Rabies Vaccine: What You Need To Know
1. What is rabies?
Rabies is a serious disease. It is caused by a virus.
Rabies is mainly a disease of animals. Humans get rabies when they are bitten by infected animals.
At first there might not be any symptoms. But weeks, or even months after a bite, rabies can cause pain, fatigue, headaches, fever, and irritability. These are followed by seizures, hallucinations, and paralysis. Human rabies is almost always fatal.
Wild animals—especially bats—are the most common source of human rabies infection in the United States.
Skunks, raccoons, dogs, cats, coyotes, foxes and other mammals can also transmit the disease.
Human rabies is rare in the United States. There have been only 55 cases diagnosed since 1990.
However, between 16,000 and 39,000 people are vaccinated each year as a precaution after animal bites. Also, rabies is far more common in other parts of the world, with about 40,000–70,000 rabies-related deaths worldwide each year. Bites from unvaccinated dogs cause most of these cases.
Rabies vaccine can prevent rabies.
2. Rabies vaccine
Rabies vaccine is given to people at high risk of rabies to protect them if they are exposed. It can also prevent the disease if it is given to a person after they have been exposed.
Rabies vaccine is made from killed rabies virus. It cannot cause rabies.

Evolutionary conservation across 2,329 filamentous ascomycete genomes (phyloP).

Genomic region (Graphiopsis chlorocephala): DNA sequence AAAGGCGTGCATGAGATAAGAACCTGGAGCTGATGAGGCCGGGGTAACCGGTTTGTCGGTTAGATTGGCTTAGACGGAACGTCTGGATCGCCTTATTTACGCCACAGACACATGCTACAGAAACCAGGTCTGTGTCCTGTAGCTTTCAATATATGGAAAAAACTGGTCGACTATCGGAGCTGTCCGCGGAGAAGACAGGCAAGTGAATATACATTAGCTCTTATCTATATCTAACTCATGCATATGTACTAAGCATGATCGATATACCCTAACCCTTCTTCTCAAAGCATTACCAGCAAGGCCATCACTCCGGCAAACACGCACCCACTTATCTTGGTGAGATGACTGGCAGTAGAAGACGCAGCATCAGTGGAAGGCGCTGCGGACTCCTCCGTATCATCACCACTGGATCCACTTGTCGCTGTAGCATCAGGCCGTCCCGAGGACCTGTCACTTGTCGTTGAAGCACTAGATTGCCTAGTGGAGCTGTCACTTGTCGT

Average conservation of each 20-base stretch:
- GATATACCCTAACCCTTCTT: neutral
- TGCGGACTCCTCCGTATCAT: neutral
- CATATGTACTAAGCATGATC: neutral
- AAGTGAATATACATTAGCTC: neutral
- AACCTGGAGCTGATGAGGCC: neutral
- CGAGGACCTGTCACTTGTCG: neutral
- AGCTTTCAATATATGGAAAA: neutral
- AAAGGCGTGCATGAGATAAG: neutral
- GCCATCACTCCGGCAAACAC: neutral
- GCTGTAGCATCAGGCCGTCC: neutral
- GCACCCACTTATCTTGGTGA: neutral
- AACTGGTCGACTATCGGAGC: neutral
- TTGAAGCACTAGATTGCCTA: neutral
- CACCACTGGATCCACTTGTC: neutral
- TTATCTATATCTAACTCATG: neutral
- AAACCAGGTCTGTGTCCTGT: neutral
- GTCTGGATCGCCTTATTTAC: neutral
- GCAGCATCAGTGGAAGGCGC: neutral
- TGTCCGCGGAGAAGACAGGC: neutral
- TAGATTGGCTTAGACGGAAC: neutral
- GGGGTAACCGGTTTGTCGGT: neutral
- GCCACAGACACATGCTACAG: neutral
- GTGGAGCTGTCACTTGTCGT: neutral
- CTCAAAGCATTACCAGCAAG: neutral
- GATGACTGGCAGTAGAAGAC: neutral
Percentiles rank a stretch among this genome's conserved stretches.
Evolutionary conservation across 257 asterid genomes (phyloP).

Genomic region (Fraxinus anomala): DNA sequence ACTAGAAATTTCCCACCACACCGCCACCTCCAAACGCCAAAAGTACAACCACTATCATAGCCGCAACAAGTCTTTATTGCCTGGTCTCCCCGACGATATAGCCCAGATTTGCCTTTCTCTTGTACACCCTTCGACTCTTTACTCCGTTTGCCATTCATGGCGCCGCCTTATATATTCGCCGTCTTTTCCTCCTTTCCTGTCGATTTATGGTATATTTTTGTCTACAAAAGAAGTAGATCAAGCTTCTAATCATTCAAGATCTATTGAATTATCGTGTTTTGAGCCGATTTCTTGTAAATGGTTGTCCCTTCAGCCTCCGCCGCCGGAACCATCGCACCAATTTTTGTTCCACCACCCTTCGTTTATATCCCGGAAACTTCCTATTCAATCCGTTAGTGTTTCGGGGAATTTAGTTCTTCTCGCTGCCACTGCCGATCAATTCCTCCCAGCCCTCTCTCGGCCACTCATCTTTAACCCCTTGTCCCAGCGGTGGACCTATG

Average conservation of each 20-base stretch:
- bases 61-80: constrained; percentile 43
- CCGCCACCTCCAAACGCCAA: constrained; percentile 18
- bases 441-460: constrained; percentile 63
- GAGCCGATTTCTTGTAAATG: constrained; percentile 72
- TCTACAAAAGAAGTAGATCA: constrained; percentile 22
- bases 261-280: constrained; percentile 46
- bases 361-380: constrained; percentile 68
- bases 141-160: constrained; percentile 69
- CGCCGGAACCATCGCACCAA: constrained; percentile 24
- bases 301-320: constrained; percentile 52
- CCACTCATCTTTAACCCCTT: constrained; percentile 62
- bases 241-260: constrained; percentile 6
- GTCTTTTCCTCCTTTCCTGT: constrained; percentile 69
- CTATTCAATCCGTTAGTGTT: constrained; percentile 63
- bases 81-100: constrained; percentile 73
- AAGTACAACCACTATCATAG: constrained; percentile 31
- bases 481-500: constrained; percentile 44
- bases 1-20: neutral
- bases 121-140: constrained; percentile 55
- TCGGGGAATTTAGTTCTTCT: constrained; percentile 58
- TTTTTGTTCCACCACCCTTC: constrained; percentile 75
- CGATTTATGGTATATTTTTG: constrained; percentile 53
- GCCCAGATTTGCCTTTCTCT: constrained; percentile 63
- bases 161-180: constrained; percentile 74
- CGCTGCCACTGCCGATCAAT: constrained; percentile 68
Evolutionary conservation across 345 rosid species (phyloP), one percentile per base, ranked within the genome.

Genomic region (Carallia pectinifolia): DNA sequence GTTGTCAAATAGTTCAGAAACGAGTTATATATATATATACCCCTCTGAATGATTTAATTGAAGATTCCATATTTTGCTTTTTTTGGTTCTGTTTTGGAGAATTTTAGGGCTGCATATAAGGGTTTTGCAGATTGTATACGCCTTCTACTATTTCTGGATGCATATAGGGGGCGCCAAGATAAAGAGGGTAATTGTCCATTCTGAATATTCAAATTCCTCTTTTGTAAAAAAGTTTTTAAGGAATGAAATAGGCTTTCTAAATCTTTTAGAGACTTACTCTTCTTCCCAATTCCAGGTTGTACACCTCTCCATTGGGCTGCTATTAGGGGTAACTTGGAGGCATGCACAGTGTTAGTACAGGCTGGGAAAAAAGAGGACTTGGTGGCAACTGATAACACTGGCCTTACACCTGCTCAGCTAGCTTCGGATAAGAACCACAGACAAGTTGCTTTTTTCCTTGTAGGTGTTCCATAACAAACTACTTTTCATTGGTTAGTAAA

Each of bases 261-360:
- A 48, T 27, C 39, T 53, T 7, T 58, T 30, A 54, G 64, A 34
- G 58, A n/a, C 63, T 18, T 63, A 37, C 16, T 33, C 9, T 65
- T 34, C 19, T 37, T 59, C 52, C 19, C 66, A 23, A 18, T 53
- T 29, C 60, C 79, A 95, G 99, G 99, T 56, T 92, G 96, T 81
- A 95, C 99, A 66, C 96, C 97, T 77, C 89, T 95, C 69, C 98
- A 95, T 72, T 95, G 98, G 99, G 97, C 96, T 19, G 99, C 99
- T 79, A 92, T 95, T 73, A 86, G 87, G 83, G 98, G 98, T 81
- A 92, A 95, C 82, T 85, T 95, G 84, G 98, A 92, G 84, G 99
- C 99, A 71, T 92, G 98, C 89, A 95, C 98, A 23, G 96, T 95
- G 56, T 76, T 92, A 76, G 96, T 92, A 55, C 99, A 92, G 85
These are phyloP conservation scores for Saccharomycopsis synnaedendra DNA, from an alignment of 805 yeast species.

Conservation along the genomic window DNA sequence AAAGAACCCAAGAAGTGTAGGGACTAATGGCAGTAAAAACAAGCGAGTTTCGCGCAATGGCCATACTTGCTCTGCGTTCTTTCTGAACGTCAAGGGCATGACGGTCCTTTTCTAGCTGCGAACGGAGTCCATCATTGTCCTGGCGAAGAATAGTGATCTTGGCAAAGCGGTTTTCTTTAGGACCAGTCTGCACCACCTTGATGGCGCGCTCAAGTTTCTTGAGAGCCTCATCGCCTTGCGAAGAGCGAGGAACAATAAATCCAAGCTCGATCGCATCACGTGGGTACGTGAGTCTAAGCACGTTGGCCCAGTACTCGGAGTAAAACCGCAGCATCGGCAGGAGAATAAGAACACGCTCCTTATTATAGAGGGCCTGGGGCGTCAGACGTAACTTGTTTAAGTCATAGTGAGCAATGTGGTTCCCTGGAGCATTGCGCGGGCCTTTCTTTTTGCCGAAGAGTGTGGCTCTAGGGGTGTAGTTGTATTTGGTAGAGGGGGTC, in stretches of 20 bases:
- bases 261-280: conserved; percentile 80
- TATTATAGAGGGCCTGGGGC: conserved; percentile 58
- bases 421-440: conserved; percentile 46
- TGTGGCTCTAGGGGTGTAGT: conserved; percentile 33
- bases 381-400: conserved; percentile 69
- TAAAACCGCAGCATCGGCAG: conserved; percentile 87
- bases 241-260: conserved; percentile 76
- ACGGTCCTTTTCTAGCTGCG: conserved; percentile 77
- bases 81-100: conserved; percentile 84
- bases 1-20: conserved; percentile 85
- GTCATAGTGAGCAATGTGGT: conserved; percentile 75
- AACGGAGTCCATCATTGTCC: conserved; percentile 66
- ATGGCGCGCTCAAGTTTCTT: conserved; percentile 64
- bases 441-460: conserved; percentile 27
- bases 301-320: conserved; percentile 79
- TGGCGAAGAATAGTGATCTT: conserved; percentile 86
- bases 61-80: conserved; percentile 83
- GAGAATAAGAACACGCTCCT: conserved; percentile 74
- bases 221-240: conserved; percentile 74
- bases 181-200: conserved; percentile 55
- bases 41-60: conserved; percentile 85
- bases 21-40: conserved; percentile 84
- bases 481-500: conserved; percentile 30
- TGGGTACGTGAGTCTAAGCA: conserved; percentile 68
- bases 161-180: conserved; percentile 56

Rabies vaccine is a parenteral preparation of inactivated rabies virus used to promote active immunity to rabies in individuals exposed to the disease or virus.
Prophylactic doses of rabies vaccine are administered to certain groups of people.
Advantages of providing preexposure vaccination include reduced number of doses of the vaccine after a rabies exposure, elimination of need for human rabies immune globulin (RIG) postexposure, possible protection in persons whose postexposure therapy is delayed, and possible protection for persons at risk for inapparent exposures to rabies.
Preexposure vaccine is recommended for individuals who are at high risk of exposure to the rabies virus (e.g., physicians, veterinarians, laboratory workers, animal handlers).
Preexposure vaccination should also be considered for other persons whose activities involve frequent contact with rabies virus or potentially rabid bats, raccoons, skunks, cats, dogs, or other species at risk for having rabies.
Additionally, preexposure vaccination should be evaluated for international travelers who are likely to come in contact with animals in areas where dog rabies is enzootic and immediate access to appropriate medical care, including biologics, might be limited.
Postexposure vaccine should be accompanied with human rabies immune globulin (RIG) in all non-immunized individuals following exposure to a rabid animal.
Prompt wound care and the administration of RIG plus the rabies vaccine are highly effective in preventing human rabies following exposure, when the recommended treatment protocol is maintained.